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In this post I elaborated on my deep dislike of the song “I Want a Hippopotamus for Christmas.” I actually get a twitch as the Christmas season approaches knowing that Diamondqueen will be playing this song endlessly in the van and the Hooligans will sing it at me at full blast, over and over. Last year the angst deepened when we discovered a Hallmark ornament of a hippo that played a snatch of that awful ditty at a touch of a button. The kids had great fun thrusting that ornament in my face every time I walked into the house. I got a bit of a reprieve when J.Hooligan somehow misplaced the ornament. It was missing in action for the last week or so of the holiday season, but it turned up safely when Diamondqueen was taking down the tree.

Tonight I went along with Diamondqueen and S.Hooligan to Target, where we explored all the ornaments and trims for the 2009 season. I guess I’ve become hypersensitive to hippos and Christmas, because one ornament jumped out at me immediately: the figure of a female hippo with a come-hither look, her ample hide spilling over the sides of a string bikini. Despite my hippophobia, I grabbed the ornament and ran to Diamondqueen, laughing. Of course she bought it! (There was a less flamboyant ornament of a hippo skiiing, but that one didn’t appeal to her.)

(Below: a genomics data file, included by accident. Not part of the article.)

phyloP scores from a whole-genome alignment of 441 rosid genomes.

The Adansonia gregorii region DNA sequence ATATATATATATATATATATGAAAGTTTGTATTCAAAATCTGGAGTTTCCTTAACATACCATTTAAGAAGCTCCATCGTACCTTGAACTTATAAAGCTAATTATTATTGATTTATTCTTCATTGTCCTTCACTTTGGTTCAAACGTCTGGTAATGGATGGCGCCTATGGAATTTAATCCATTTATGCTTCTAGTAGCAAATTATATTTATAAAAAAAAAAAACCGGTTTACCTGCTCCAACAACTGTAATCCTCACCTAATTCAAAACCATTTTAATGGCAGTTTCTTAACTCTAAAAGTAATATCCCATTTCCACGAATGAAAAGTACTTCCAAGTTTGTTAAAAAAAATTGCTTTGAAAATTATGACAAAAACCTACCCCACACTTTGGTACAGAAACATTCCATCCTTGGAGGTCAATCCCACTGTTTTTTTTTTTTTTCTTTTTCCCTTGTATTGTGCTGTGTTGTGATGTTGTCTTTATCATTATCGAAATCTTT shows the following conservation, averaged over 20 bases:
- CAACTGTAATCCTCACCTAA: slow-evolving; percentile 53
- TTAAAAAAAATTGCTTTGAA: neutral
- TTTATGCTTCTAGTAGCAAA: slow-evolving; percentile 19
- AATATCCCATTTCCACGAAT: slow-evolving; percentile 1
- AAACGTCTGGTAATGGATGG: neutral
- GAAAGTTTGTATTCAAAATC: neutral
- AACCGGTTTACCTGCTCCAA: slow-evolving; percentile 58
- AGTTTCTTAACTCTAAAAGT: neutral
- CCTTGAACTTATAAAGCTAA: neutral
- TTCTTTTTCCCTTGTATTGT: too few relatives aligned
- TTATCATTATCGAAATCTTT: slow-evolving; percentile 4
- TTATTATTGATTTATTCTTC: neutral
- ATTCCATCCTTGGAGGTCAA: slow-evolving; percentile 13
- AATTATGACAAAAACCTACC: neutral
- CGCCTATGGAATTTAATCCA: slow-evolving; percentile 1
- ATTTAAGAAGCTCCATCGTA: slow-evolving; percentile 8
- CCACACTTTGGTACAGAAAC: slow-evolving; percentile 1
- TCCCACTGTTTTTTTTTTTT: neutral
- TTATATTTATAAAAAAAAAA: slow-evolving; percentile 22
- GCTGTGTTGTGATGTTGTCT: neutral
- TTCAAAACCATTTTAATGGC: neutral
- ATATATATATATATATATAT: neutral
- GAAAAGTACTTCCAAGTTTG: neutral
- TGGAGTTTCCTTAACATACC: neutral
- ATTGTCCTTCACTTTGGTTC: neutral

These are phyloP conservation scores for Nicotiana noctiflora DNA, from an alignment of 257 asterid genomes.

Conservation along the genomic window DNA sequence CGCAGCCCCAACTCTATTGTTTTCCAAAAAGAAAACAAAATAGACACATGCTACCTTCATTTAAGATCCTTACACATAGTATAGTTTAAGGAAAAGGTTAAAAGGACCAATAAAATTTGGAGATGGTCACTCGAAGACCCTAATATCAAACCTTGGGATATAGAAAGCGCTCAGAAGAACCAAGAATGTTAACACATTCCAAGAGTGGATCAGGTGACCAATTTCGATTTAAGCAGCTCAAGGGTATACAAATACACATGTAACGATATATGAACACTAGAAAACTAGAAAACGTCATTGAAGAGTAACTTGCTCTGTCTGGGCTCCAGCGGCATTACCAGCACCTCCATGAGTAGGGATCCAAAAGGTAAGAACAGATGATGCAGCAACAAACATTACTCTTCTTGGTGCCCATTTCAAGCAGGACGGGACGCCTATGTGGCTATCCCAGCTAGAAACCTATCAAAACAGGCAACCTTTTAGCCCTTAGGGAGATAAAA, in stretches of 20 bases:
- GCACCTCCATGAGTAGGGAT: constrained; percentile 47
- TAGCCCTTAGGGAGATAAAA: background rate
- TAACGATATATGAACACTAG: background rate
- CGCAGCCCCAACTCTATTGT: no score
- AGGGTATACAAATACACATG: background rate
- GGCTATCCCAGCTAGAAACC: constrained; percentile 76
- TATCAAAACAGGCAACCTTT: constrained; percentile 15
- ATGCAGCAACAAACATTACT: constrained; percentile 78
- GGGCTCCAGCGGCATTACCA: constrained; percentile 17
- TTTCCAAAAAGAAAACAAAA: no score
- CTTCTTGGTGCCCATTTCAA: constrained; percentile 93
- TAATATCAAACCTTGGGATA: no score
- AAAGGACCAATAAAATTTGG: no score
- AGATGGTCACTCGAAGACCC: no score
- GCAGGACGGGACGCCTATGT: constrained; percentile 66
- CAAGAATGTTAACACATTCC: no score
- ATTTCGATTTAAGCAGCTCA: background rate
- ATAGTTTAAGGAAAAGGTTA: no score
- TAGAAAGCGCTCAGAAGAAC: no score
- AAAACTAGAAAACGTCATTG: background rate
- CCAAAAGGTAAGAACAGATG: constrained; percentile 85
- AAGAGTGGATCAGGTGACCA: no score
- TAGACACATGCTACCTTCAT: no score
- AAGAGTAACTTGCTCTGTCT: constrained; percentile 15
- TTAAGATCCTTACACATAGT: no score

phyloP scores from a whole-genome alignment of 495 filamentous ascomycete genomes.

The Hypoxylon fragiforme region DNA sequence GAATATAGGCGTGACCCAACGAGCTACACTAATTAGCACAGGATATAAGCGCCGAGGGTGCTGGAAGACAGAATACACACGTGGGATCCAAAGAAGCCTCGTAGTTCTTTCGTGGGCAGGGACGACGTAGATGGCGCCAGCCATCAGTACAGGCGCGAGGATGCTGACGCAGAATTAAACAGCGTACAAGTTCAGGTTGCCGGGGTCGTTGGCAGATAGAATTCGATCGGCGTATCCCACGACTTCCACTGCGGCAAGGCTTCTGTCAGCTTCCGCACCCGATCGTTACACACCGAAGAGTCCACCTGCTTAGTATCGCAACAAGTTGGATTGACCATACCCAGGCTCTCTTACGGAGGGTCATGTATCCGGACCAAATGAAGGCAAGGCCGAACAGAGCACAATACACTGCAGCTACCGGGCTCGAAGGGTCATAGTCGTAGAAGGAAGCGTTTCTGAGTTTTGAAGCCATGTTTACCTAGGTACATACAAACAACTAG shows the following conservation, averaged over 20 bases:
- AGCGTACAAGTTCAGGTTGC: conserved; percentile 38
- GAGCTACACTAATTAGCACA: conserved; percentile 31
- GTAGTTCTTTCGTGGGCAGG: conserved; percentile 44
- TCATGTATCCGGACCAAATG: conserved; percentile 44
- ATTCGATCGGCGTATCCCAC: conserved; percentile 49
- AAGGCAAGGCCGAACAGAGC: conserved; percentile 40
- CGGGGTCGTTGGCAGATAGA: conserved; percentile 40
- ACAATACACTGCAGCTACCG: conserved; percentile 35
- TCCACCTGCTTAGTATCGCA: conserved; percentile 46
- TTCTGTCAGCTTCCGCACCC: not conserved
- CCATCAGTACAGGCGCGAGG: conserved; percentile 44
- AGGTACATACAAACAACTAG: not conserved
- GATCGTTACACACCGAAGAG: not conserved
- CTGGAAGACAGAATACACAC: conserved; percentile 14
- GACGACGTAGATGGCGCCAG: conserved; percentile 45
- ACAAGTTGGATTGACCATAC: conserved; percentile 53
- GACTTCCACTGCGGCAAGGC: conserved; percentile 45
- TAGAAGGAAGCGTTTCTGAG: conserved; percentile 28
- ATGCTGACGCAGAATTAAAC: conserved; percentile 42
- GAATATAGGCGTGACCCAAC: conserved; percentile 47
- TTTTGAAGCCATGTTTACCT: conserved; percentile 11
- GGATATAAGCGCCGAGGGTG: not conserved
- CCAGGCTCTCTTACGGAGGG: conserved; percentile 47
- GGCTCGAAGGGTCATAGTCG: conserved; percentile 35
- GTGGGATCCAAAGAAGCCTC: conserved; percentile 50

We figured J.Hooligan would be quite amused by this latest acquisition; but when I pulled the ornament out of the bag, he lurched backward and said, “I wasn’t expecting that!” J. then went on to remind us that the hippo in the song is a BOY, while the ornament is obviously female. “Unless…” Diamondqueen began.

That set both of them off singing “The Lumberjack Song” from Monty Python. The idea of a transvestite hippo amused them so much that no one remembered to sing “I Want a Hippopotamus for Christmas,” which suited me just fine. If I thought the Christmas morning hippo would appear dressed in a red bikini and high heels, I might get more of a chuckle out of that blasted song.